As Vietnam continued a period of impressive economic growth, two milestones marked its increased presence on the world stage. In November, Hanoi hosted its most important international event, the Asia-Pacific Economic Cooperation (APEC) summit, which brought together U.S. President George W. Bush, Russian President Vladimir Putin, Japanese Prime Minister Shinzo Abe, and other major world leaders. That same month, the World Trade Organization (WTO) formally invited Vietnam to become its 150th member, bringing to fruition Hanoi’s 11-year effort to join the group.
Government efforts to allay international concerns over the country’s human rights record ahead of these events gave national media and dissident writers a rare opportunity to test official control over news and opinions. State-controlled media appeared to push the limits of the censorship apparatus, and the samizdat opposition press grew louder despite lingering risks.
A bolder and increasingly competitive Vietnamese media took on a major corruption scandal that embroiled top officials early in the year. State-controlled domestic newspapers and Internet publications were uncharacteristically aggressive in their coverage of the investigation, beginning with allegations in January that the director of the Transport Ministry’s Project Management Unit 18 (PMU18) had spent millions of U.S. dollars betting on international soccer matches. Demanding accountability and a response to the public’s outrage, the media played a major role in prompting the resignation of Transport Minister Dao Dinh Binh and in spurring criminal investigations against a coterie of government officials.
Several journalists were physically attacked in an apparent attempt to inhibit their coverage of the scandal, local media reported. “It feels like journalists covering this case are in great danger,” a Doi Song va Phap Luat newspaper reporter told the Ho Chi Minh City-based Thanh Nien after being assaulted. A man photographed attacking a Thanh Nien photojournalist was later revealed to be a police captain—who was reprimanded for failing to wear his uniform but not charged, according to the newspaper.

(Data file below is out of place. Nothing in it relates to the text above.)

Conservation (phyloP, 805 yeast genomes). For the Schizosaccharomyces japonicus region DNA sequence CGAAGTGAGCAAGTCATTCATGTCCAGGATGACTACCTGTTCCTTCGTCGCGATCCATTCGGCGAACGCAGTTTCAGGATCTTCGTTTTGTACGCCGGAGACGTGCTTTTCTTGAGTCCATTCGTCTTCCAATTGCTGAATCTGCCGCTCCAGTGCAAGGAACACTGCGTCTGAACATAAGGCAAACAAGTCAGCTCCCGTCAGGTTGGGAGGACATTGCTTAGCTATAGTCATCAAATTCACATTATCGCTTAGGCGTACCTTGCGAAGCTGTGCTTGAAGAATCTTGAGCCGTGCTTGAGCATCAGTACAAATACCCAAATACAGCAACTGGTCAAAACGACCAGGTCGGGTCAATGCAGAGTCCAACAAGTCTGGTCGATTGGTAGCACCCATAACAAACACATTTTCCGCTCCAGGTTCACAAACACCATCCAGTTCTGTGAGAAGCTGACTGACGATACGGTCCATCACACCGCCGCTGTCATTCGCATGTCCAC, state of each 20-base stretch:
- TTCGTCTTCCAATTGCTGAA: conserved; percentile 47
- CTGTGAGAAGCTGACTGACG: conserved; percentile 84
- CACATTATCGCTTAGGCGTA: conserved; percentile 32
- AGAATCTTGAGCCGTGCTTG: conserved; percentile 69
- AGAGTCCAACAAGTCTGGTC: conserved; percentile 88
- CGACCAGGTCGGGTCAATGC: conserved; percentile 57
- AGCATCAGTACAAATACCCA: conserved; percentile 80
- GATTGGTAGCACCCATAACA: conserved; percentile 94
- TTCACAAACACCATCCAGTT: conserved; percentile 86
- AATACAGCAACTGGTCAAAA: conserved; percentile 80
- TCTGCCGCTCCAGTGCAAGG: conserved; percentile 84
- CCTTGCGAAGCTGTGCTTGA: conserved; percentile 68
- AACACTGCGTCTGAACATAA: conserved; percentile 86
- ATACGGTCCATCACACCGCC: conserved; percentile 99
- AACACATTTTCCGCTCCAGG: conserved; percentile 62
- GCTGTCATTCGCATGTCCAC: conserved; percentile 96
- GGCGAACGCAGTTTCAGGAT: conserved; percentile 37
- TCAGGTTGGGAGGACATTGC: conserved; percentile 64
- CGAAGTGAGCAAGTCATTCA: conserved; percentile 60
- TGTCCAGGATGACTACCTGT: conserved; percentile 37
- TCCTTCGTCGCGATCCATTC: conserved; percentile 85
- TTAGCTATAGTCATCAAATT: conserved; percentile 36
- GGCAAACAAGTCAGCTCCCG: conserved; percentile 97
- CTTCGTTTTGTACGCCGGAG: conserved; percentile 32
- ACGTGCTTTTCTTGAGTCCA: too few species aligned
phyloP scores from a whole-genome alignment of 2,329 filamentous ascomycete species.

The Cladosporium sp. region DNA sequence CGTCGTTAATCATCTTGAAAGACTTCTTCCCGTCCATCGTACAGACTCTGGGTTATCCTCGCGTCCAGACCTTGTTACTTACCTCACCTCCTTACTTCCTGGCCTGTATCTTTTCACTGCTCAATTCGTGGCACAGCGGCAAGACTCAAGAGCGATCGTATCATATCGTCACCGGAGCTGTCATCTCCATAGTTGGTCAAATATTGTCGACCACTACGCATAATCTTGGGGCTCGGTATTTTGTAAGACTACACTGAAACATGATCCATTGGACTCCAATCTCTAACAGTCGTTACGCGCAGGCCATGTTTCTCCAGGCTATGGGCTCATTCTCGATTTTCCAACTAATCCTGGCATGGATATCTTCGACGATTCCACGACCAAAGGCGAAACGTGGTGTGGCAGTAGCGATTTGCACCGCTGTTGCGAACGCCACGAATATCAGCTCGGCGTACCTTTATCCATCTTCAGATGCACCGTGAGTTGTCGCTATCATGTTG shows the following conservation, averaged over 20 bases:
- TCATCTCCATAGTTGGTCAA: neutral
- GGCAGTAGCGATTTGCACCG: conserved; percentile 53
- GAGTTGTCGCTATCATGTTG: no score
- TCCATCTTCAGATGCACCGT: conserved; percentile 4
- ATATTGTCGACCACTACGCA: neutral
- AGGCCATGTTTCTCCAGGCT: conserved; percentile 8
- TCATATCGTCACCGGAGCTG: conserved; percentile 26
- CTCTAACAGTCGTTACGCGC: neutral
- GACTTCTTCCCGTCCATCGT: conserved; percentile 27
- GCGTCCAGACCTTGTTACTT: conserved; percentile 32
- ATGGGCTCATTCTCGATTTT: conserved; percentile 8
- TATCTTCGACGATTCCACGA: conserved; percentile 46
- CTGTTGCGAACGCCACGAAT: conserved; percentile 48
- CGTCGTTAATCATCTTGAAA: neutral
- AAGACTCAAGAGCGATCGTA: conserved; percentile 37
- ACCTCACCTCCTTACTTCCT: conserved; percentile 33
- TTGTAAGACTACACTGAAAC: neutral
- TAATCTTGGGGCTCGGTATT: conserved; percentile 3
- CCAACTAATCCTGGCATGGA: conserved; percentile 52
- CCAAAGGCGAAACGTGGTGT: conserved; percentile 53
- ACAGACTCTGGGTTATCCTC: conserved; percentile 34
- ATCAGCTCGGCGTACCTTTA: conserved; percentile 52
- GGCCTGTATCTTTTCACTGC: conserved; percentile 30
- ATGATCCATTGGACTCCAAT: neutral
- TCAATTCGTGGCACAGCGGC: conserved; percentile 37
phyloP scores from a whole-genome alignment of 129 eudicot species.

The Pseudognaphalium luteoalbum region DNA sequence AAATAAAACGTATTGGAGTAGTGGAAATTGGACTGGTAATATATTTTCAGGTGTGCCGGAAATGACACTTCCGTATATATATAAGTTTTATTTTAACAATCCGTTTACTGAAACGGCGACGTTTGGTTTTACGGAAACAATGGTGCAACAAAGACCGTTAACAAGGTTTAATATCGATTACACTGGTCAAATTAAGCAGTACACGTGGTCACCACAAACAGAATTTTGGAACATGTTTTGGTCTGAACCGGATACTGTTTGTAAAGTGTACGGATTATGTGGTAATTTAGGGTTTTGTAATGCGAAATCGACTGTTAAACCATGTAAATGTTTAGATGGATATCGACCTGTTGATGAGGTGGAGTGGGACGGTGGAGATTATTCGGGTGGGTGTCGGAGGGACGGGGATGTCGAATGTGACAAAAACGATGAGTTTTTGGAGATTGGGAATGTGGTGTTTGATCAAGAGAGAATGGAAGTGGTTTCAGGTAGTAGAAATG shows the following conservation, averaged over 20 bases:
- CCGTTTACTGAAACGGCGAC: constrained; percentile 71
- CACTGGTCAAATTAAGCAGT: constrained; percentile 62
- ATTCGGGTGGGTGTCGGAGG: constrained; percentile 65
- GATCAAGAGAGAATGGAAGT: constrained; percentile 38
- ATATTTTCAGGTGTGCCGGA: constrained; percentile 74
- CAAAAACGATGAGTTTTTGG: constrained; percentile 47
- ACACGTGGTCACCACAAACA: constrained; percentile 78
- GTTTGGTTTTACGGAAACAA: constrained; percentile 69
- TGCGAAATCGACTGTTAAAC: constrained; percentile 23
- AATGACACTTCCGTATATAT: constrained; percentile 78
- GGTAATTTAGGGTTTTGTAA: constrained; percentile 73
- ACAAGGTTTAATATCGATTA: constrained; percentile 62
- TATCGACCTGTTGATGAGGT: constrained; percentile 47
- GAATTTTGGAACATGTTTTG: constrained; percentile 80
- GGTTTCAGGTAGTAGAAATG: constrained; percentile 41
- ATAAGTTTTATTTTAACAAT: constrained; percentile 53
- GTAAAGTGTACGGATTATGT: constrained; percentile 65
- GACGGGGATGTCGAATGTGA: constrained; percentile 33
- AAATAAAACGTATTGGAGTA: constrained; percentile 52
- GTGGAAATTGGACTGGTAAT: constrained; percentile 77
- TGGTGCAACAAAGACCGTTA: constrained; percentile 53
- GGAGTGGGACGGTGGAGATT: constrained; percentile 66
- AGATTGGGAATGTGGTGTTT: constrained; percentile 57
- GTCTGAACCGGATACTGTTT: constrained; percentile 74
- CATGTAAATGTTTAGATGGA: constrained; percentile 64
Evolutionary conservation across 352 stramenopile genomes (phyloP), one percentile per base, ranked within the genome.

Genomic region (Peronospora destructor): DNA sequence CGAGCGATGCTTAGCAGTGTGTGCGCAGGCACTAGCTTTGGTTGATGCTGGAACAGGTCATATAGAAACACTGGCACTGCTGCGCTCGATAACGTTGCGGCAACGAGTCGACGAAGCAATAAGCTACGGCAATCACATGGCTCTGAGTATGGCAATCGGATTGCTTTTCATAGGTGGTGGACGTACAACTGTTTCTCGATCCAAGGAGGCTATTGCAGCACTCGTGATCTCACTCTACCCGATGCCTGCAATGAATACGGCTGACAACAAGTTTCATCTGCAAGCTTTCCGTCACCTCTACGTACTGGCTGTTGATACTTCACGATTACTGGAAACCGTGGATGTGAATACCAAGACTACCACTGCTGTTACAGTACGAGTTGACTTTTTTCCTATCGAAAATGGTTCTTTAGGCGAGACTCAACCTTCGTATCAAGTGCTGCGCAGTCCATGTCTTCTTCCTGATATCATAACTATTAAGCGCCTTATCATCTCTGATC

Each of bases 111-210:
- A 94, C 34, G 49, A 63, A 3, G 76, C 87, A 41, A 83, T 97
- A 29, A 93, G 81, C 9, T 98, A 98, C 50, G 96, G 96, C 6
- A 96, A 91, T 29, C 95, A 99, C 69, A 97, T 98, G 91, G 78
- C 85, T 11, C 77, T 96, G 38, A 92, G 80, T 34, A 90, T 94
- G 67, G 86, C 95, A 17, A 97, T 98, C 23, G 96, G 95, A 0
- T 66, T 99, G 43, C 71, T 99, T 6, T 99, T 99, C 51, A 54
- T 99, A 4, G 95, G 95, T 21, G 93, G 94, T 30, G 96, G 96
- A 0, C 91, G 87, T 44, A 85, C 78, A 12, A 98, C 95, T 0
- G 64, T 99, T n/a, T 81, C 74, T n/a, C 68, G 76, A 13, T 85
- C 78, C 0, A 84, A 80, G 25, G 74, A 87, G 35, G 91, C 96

While a top official from the Ministry of Public Security promised to prosecute those who attacked and obstructed journalists, outgoing Prime Minister Phan Van Khai sent a very different message in May when he called for prosecution of news agencies he accused of “going too far” in their reporting on PMU18 and other cases, according to state media.
“Several state news agencies have committed legal violations by posting misleading information, infringing citizens’ privacy, and raising public concerns,” Khai charged in an official document sent to the Ministry of Culture and Information, government news agencies reported. The prime minister urged the ministry to take assertive action against offending news agencies instead of levying fines or extracting corrections; in the same document, Khai encouraged private citizens to file civil lawsuits against the press if they felt wronged by media misinformation.
The government’s efforts to rein in the press went further in July, when it put in place a new system of fines of as much as 30 million dong (around US$1,900) for “violators of culture and information regulations.” The decision listed a catchall of media crimes, including “denying revolutionary achievements; defaming the nation, great persons, and national heroes; slandering and wounding the prestige of agencies and organizations; publishing more than the registered number of 1,000 copies; and importing color photocopy machines without a license,” according to state media. The rules supplemented existing criminal laws that restricted press freedom in the guise of protecting national security.
In October, the government temporarily suspended two newspapers for their reporting on corruption and printing problems with the country’s new nonpaper banknotes. Eight other publications were fined for their reports on the notes. Some news agencies had published allegations that the son of a high-level banking official had profited from the printing contract. Another newspaper, The Gioi, was suspended indefinitely in November after publishing readers’ letters criticizing government corruption.
Corruption scandals formed the backdrop of the government’s 10th Party Congress, a five-year gathering in April that mandated a transition in leadership. But the new administration—President Nguyen Minh Triet and Prime Minister Nguyen Tan Dung, whose appointments were confirmed in June—was not expected to diverge from the path of its predecessor. The government continued to focus on the country’s economic integration into the world market and the Communist Party’s monopoly on power within Vietnam.